Raechel Manga is a Hartford resident that is a freelance artist and special education teaching assistant in the West Hartford school district. She received years of training at The Hartt School Community Division as well as Connecticut Concert Ballet for a brief period. She has been dancing since the age of two years old, her versatile training spanning from classical ballet, Horton technique, tap, jazz, and graham technique in her arsenal. Raechel has attended the Royal Ballet school in London, England, Alvin Ailey American Dance Theater, Joffrey New York, Los Angeles and Dance Theater of Harlem. From the age of nine until eighteen she was a part of the Figments Youth Dance Ensemble being introduced to experimenting with choreographing. She also went to Greater Hartford Academy of The Arts as a dance major in high school. Aside from being a professional dancer she has branched out towards acting. She was an extra for Sneaky Pete season two, which can be seen on Amazon Prime, also featuring in the film The After Party that is on Netflix, and was an extra on season four of FBI that is seen on CBS . As of now Raechel is diving back into school in pursuit of being a forensic pathologist assistant. But never forgetting her lifelong passion of dance.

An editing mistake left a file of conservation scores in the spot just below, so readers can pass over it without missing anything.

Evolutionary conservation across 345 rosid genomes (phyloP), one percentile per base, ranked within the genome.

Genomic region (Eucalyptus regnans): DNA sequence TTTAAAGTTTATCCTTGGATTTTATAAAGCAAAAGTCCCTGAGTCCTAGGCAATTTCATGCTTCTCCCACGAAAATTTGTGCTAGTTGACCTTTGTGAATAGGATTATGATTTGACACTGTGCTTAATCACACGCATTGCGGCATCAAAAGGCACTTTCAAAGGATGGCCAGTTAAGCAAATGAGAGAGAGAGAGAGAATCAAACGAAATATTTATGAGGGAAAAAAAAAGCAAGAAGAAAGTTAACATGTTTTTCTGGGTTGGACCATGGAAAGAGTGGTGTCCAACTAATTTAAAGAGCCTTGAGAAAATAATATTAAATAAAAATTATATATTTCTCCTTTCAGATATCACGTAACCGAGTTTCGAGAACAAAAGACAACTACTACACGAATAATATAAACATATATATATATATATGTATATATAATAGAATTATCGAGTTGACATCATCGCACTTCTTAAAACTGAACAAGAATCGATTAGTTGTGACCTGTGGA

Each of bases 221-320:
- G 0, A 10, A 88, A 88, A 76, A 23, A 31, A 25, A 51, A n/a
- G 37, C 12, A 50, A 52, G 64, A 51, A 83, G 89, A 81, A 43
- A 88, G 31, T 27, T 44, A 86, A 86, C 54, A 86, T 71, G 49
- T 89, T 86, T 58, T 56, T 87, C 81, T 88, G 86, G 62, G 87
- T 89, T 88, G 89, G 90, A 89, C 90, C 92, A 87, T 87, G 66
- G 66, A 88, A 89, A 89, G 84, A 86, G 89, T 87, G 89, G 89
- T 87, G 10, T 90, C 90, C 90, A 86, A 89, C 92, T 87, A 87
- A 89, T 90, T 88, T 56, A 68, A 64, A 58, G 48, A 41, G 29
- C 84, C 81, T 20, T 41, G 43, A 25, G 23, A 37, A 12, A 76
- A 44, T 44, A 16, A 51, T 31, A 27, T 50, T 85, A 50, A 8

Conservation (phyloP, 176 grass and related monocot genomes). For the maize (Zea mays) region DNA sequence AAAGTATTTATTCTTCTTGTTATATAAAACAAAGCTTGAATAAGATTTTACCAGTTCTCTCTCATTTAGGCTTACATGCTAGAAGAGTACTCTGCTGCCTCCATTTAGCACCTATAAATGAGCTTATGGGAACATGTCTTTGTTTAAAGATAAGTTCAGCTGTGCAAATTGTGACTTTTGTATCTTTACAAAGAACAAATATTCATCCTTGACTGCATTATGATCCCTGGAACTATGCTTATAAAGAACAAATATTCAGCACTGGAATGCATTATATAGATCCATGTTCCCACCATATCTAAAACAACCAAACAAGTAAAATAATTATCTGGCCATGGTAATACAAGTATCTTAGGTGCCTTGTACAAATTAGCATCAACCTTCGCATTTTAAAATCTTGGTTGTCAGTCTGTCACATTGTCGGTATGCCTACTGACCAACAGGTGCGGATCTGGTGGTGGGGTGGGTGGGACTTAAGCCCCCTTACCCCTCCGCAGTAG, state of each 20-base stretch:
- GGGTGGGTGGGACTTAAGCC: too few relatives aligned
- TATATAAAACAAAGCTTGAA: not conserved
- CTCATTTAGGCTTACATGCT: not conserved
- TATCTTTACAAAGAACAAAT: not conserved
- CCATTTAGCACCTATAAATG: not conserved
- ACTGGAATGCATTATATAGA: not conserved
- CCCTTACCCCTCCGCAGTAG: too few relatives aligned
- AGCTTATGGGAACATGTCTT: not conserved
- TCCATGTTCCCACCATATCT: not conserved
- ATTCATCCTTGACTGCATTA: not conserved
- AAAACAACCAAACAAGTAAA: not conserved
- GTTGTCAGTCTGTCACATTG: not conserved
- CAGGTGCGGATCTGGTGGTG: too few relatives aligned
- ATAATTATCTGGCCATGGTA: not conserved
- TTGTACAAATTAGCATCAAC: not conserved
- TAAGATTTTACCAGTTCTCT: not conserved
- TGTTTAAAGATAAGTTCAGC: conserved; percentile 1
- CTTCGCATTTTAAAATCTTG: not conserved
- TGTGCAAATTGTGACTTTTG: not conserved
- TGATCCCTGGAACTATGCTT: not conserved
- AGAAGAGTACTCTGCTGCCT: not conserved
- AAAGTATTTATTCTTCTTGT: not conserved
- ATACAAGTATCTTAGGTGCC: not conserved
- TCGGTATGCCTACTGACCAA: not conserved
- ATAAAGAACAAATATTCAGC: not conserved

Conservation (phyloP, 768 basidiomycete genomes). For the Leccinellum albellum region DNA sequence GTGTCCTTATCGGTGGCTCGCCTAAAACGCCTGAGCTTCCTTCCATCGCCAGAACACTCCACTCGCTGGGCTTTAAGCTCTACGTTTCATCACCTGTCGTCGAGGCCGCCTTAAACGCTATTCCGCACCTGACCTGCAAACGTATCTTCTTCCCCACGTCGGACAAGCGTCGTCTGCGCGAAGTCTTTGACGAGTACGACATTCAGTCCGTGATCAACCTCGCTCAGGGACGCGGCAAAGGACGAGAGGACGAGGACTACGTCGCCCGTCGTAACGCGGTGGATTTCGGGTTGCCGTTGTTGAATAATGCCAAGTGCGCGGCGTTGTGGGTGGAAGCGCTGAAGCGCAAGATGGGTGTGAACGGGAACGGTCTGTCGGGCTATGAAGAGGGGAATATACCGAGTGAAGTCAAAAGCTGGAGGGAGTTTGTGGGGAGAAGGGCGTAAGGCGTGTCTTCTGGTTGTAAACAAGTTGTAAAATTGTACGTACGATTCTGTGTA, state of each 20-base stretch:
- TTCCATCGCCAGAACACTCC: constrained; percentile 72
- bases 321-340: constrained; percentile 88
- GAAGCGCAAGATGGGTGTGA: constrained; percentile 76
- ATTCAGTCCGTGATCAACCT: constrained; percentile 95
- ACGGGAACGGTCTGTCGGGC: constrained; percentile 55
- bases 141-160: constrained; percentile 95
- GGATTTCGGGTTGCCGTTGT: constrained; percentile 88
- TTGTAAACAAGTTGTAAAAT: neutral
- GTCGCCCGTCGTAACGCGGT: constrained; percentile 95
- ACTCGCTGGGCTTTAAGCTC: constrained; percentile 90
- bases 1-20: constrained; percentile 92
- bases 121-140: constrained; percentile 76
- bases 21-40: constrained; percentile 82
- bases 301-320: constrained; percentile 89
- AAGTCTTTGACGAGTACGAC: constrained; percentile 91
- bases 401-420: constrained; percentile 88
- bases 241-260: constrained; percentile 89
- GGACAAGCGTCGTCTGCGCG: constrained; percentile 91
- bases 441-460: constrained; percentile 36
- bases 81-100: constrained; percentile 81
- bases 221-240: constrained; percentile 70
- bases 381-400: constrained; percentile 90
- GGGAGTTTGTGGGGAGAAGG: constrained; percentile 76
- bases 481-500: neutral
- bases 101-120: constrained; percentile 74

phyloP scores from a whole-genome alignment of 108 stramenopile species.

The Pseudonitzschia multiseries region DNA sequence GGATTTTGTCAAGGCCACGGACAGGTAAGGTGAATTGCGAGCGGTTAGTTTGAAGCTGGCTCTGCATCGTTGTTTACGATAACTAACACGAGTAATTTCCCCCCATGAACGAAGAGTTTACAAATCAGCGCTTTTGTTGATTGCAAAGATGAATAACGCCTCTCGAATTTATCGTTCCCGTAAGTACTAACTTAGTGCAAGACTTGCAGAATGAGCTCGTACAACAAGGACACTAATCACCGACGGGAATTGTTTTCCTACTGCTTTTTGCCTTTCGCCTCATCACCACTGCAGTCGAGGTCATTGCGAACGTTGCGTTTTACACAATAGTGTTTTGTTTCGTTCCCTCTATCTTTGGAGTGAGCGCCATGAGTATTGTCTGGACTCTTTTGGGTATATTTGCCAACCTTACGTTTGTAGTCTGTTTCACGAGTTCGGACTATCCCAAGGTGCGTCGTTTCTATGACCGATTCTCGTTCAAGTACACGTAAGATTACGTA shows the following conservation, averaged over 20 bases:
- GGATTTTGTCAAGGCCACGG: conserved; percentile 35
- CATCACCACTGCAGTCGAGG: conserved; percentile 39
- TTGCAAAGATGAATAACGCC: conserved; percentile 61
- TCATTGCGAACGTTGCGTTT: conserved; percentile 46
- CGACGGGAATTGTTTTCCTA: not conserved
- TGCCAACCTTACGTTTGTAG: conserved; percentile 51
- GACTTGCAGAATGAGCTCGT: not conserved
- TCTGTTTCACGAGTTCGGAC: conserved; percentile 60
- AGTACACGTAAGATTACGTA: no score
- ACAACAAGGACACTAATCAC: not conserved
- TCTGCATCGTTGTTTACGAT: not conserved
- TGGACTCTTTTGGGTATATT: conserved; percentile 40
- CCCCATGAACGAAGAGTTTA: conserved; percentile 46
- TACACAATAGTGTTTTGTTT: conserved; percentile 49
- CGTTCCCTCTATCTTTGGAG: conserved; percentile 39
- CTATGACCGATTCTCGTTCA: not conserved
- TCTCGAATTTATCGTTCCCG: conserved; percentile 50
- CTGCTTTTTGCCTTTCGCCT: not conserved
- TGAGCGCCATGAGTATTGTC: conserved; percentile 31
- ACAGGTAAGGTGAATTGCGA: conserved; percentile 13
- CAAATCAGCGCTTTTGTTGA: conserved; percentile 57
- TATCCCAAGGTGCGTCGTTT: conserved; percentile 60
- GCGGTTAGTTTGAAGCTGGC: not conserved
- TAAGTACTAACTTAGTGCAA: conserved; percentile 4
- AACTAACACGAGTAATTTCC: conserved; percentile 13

Kyleigh Olivier began dancing at the age of three in Massachusetts and trained in a variety of styles, including ballet, jazz, tap, contemporary, modern, hip hop, and pointe. She graduated summa cum laude from The Hartt School in May of 2021 with a BFA in Dance and a concentration in Ballet Pedagogy, along with a Business Management minor. While she was training at The Hartt School, Kyleigh was delighted to perform repertory by multiple prominent choreographers, including Martha Graham, José Limón, Merce Cunningham, Jules Perrot, Gabrielle Lamb, and Lar Lubovitch. During her senior year, she had the opportunity to take on the role of stage manager in a main stage production, initiating her experience in the production side of the dance world. Kyleigh is also honored to have received the 2019 Elena Delvecchio Rusnak Dance Education Scholarship and the Hartt Dance Division Senior Outstanding Achievement Award while pursuing her BFA degree. In her time at The Hartt School, Kyleigh discovered her passion for teaching dance and community outreach as she worked with diverse groups of students in her internships. She is also grateful for her opportunity to serve as Dance Director of the Prism Project in 2020, leading movement activities for children with exceptionalities. Kyleigh has been teaching at Connecticut Dance Academy since 2019 and has greatly enjoyed helping the talented and ambitious students to continue to grow in their technique and artistry.